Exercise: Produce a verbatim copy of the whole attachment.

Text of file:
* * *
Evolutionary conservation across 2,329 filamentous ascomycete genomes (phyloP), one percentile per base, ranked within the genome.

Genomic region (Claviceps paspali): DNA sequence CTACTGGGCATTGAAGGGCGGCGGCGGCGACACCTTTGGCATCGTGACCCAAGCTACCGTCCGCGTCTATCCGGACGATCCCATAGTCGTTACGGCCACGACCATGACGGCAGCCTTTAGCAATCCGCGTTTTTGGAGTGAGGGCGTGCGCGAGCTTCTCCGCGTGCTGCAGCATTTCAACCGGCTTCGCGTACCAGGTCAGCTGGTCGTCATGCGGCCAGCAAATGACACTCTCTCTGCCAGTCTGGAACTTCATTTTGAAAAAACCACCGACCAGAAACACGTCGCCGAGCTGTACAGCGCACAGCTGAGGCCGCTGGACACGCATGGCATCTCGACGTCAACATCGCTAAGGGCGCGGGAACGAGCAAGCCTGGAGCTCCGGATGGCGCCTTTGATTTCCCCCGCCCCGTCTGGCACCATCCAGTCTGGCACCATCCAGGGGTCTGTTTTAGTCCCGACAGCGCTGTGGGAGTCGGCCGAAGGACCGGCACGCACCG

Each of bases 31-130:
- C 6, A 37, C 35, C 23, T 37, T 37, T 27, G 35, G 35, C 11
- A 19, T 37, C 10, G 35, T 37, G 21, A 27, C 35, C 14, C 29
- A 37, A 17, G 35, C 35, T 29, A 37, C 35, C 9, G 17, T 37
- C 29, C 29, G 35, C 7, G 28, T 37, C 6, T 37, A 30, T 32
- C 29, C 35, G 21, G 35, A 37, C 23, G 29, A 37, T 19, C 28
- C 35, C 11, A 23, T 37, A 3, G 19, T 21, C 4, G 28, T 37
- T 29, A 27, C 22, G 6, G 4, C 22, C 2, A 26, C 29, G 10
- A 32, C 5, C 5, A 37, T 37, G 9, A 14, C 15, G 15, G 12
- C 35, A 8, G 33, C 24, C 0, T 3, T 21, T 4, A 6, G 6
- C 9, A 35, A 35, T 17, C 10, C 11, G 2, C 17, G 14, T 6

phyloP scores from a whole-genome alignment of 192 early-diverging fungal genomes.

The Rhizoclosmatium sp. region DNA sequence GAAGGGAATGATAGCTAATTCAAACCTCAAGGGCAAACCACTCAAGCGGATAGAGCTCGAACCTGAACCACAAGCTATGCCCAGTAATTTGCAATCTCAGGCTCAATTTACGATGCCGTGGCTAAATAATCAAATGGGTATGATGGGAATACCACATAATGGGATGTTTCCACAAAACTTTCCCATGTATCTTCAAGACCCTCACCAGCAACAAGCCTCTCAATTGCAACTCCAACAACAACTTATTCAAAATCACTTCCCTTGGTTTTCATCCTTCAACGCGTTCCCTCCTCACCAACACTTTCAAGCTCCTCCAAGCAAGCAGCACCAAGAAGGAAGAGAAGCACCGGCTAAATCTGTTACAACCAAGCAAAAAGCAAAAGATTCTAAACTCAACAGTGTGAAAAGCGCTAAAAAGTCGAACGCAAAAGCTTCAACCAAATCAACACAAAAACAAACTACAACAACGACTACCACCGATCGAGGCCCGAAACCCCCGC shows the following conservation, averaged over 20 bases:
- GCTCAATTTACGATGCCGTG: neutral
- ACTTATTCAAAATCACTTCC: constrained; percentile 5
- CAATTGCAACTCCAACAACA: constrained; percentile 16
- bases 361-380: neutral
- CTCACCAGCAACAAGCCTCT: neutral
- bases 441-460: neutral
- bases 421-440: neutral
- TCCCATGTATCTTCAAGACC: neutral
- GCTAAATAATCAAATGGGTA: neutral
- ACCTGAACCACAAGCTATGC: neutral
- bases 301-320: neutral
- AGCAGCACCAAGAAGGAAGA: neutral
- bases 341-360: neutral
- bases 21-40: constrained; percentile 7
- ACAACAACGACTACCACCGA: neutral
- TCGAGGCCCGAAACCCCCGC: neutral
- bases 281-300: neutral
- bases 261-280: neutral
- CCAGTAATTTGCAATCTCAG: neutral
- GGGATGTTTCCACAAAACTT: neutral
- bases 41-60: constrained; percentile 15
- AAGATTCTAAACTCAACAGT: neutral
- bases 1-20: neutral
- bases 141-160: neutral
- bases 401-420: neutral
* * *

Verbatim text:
Evolutionary conservation across 2,329 filamentous ascomycete genomes (phyloP), one percentile per base, ranked within the genome.

Genomic region (Claviceps paspali): DNA sequence CTACTGGGCATTGAAGGGCGGCGGCGGCGACACCTTTGGCATCGTGACCCAAGCTACCGTCCGCGTCTATCCGGACGATCCCATAGTCGTTACGGCCACGACCATGACGGCAGCCTTTAGCAATCCGCGTTTTTGGAGTGAGGGCGTGCGCGAGCTTCTCCGCGTGCTGCAGCATTTCAACCGGCTTCGCGTACCAGGTCAGCTGGTCGTCATGCGGCCAGCAAATGACACTCTCTCTGCCAGTCTGGAACTTCATTTTGAAAAAACCACCGACCAGAAACACGTCGCCGAGCTGTACAGCGCACAGCTGAGGCCGCTGGACACGCATGGCATCTCGACGTCAACATCGCTAAGGGCGCGGGAACGAGCAAGCCTGGAGCTCCGGATGGCGCCTTTGATTTCCCCCGCCCCGTCTGGCACCATCCAGTCTGGCACCATCCAGGGGTCTGTTTTAGTCCCGACAGCGCTGTGGGAGTCGGCCGAAGGACCGGCACGCACCG

Each of bases 31-130:
- C 6, A 37, C 35, C 23, T 37, T 37, T 27, G 35, G 35, C 11
- A 19, T 37, C 10, G 35, T 37, G 21, A 27, C 35, C 14, C 29
- A 37, A 17, G 35, C 35, T 29, A 37, C 35, C 9, G 17, T 37
- C 29, C 29, G 35, C 7, G 28, T 37, C 6, T 37, A 30, T 32
- C 29, C 35, G 21, G 35, A 37, C 23, G 29, A 37, T 19, C 28
- C 35, C 11, A 23, T 37, A 3, G 19, T 21, C 4, G 28, T 37
- T 29, A 27, C 22, G 6, G 4, C 22, C 2, A 26, C 29, G 10
- A 32, C 5, C 5, A 37, T 37, G 9, A 14, C 15, G 15, G 12
- C 35, A 8, G 33, C 24, C 0, T 3, T 21, T 4, A 6, G 6
- C 9, A 35, A 35, T 17, C 10, C 11, G 2, C 17, G 14, T 6

phyloP scores from a whole-genome alignment of 192 early-diverging fungal genomes.

The Rhizoclosmatium sp. region DNA sequence GAAGGGAATGATAGCTAATTCAAACCTCAAGGGCAAACCACTCAAGCGGATAGAGCTCGAACCTGAACCACAAGCTATGCCCAGTAATTTGCAATCTCAGGCTCAATTTACGATGCCGTGGCTAAATAATCAAATGGGTATGATGGGAATACCACATAATGGGATGTTTCCACAAAACTTTCCCATGTATCTTCAAGACCCTCACCAGCAACAAGCCTCTCAATTGCAACTCCAACAACAACTTATTCAAAATCACTTCCCTTGGTTTTCATCCTTCAACGCGTTCCCTCCTCACCAACACTTTCAAGCTCCTCCAAGCAAGCAGCACCAAGAAGGAAGAGAAGCACCGGCTAAATCTGTTACAACCAAGCAAAAAGCAAAAGATTCTAAACTCAACAGTGTGAAAAGCGCTAAAAAGTCGAACGCAAAAGCTTCAACCAAATCAACACAAAAACAAACTACAACAACGACTACCACCGATCGAGGCCCGAAACCCCCGC shows the following conservation, averaged over 20 bases:
- GCTCAATTTACGATGCCGTG: neutral
- ACTTATTCAAAATCACTTCC: constrained; percentile 5
- CAATTGCAACTCCAACAACA: constrained; percentile 16
- bases 361-380: neutral
- CTCACCAGCAACAAGCCTCT: neutral
- bases 441-460: neutral
- bases 421-440: neutral
- TCCCATGTATCTTCAAGACC: neutral
- GCTAAATAATCAAATGGGTA: neutral
- ACCTGAACCACAAGCTATGC: neutral
- bases 301-320: neutral
- AGCAGCACCAAGAAGGAAGA: neutral
- bases 341-360: neutral
- bases 21-40: constrained; percentile 7
- ACAACAACGACTACCACCGA: neutral
- TCGAGGCCCGAAACCCCCGC: neutral
- bases 281-300: neutral
- bases 261-280: neutral
- CCAGTAATTTGCAATCTCAG: neutral
- GGGATGTTTCCACAAAACTT: neutral
- bases 41-60: constrained; percentile 15
- AAGATTCTAAACTCAACAGT: neutral
- bases 1-20: neutral
- bases 141-160: neutral
- bases 401-420: neutral